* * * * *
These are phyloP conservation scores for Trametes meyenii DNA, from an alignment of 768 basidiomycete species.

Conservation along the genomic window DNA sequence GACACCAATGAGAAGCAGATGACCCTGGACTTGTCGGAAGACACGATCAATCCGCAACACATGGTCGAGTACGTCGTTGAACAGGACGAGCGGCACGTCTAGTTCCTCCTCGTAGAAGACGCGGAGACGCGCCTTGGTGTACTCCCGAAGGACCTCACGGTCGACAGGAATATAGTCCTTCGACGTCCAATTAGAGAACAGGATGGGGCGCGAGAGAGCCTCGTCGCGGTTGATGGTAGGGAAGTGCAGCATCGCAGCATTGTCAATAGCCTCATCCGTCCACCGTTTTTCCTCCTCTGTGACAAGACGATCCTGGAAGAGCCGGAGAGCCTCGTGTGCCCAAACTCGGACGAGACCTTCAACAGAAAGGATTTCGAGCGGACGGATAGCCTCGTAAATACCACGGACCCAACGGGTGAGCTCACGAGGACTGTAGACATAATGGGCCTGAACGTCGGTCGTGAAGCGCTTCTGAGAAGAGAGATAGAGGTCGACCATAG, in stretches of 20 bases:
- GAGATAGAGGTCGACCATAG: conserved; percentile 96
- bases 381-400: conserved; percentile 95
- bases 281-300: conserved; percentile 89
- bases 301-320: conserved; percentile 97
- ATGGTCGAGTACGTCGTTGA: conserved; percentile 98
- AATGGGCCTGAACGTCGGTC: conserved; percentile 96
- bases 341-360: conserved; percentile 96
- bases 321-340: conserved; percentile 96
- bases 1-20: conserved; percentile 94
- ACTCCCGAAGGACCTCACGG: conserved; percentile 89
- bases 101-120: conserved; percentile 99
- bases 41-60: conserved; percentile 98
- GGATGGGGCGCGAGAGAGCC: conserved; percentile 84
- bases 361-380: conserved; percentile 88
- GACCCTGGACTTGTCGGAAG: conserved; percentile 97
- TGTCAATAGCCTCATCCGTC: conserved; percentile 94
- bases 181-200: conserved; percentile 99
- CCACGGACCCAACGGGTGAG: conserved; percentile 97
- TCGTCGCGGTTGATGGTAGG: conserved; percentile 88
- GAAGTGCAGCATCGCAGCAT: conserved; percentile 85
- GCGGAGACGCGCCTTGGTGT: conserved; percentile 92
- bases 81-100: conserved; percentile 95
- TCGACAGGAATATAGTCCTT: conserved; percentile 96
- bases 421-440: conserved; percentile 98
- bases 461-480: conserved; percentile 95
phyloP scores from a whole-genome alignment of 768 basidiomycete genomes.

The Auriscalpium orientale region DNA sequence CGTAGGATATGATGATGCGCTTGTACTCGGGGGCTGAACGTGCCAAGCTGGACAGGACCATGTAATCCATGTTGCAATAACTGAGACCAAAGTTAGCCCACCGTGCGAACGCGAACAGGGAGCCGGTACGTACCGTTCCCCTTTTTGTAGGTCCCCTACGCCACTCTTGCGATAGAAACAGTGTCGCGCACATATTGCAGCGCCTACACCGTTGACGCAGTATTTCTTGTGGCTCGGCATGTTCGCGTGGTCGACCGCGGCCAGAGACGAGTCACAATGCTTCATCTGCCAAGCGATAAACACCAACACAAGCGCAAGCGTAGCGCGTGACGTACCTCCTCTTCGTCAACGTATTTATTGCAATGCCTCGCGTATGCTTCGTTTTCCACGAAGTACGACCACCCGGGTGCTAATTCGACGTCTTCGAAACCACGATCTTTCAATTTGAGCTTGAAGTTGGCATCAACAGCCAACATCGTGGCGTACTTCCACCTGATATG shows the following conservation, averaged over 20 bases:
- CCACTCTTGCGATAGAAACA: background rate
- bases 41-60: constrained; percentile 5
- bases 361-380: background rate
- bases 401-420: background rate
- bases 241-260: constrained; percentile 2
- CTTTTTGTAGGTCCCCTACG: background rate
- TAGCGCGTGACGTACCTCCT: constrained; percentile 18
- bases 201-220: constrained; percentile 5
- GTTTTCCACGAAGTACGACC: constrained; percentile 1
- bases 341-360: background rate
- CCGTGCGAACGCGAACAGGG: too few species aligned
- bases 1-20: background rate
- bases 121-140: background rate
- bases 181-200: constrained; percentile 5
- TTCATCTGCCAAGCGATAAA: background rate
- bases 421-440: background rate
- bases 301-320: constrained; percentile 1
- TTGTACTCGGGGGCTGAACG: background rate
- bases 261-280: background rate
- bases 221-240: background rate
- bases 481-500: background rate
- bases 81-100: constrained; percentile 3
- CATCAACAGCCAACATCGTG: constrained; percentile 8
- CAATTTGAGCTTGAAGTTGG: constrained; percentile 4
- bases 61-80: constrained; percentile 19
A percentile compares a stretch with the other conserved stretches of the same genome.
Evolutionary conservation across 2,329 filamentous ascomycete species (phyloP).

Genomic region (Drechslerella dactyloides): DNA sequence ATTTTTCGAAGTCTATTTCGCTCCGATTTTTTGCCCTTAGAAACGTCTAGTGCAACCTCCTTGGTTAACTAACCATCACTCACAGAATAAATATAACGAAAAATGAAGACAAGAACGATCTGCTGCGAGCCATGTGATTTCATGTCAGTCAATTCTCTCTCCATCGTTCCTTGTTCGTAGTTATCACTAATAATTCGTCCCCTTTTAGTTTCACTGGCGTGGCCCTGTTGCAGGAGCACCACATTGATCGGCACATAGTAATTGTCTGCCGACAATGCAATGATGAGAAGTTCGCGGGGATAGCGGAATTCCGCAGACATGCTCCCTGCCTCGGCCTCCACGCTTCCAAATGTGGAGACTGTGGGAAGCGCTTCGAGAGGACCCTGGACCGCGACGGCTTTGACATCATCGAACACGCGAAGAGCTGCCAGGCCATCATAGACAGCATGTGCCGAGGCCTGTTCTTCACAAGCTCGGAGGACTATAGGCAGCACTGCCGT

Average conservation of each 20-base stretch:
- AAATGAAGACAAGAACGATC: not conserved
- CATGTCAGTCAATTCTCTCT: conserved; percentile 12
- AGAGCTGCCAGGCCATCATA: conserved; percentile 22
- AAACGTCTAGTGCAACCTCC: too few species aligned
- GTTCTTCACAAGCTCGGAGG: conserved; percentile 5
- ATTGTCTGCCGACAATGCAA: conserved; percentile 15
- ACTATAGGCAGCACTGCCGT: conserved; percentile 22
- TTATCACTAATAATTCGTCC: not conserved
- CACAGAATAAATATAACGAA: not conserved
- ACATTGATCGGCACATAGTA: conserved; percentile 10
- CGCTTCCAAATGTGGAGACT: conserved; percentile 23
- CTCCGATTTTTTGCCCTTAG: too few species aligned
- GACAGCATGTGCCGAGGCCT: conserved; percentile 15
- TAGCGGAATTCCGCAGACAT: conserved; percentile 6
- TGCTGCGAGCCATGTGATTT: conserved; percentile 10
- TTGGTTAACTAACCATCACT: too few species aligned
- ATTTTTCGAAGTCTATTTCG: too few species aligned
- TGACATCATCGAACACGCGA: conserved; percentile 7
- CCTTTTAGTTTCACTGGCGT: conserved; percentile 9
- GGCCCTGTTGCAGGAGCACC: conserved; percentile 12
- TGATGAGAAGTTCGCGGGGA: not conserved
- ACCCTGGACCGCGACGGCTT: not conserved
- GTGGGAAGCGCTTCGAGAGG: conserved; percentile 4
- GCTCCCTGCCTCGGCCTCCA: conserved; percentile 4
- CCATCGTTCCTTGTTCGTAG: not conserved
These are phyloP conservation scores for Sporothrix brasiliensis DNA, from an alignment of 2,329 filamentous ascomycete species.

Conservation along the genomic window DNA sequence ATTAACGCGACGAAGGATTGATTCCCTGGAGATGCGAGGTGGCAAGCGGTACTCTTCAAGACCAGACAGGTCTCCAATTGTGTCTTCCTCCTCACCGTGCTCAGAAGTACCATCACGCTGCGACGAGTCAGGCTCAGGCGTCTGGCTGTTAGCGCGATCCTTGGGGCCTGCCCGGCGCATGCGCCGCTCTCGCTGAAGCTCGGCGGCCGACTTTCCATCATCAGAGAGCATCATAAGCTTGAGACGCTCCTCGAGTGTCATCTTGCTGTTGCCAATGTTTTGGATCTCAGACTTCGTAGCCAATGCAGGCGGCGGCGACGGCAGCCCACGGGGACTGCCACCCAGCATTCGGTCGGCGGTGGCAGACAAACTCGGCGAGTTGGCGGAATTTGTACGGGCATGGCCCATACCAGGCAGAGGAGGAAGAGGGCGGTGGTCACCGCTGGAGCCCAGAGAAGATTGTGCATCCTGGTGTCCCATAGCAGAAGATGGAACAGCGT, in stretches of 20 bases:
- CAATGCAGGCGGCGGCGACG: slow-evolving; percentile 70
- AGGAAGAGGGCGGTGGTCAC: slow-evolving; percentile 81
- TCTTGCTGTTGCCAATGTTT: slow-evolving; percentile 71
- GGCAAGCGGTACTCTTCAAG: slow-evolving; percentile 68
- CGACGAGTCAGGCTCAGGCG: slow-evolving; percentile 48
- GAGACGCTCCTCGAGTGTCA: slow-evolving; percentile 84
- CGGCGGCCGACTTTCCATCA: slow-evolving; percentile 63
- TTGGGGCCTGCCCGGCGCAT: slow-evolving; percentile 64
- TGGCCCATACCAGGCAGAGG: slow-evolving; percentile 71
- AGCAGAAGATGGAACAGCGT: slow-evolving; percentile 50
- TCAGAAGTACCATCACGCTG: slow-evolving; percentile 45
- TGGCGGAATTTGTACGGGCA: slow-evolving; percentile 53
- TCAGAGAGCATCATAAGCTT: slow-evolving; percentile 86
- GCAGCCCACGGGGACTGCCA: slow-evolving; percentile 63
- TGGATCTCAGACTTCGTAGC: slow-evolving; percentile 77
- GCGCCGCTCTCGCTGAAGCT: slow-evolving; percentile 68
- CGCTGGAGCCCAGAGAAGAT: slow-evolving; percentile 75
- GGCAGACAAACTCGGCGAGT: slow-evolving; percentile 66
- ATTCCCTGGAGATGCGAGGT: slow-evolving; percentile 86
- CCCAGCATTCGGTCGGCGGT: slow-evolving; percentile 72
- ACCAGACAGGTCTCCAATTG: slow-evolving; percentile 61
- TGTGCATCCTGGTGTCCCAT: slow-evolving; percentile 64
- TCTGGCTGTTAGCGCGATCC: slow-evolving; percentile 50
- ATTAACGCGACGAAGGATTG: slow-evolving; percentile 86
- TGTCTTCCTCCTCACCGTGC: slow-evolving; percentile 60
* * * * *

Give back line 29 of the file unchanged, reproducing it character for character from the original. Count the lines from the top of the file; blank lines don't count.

The Auriscalpium orientale region DNA sequence CGTAGGATATGATGATGCGCTTGTACTCGGGGGCTGAACGTGCCAAGCTGGACAGGACCATGTAATCCATGTTGCAATAACTGAGACCAAAGTTAGCCCACCGTGCGAACGCGAACAGGGAGCCGGTACGTACCGTTCCCCTTTTTGTAGGTCCCCTACGCCACTCTTGCGATAGAAACAGTGTCGCGCACATATTGCAGCGCCTACACCGTTGACGCAGTATTTCTTGTGGCTCGGCATGTTCGCGTGGTCGACCGCGGCCAGAGACGAGTCACAATGCTTCATCTGCCAAGCGATAAACACCAACACAAGCGCAAGCGTAGCGCGTGACGTACCTCCTCTTCGTCAACGTATTTATTGCAATGCCTCGCGTATGCTTCGTTTTCCACGAAGTACGACCACCCGGGTGCTAATTCGACGTCTTCGAAACCACGATCTTTCAATTTGAGCTTGAAGTTGGCATCAACAGCCAACATCGTGGCGTACTTCCACCTGATATG shows the following conservation, averaged over 20 bases: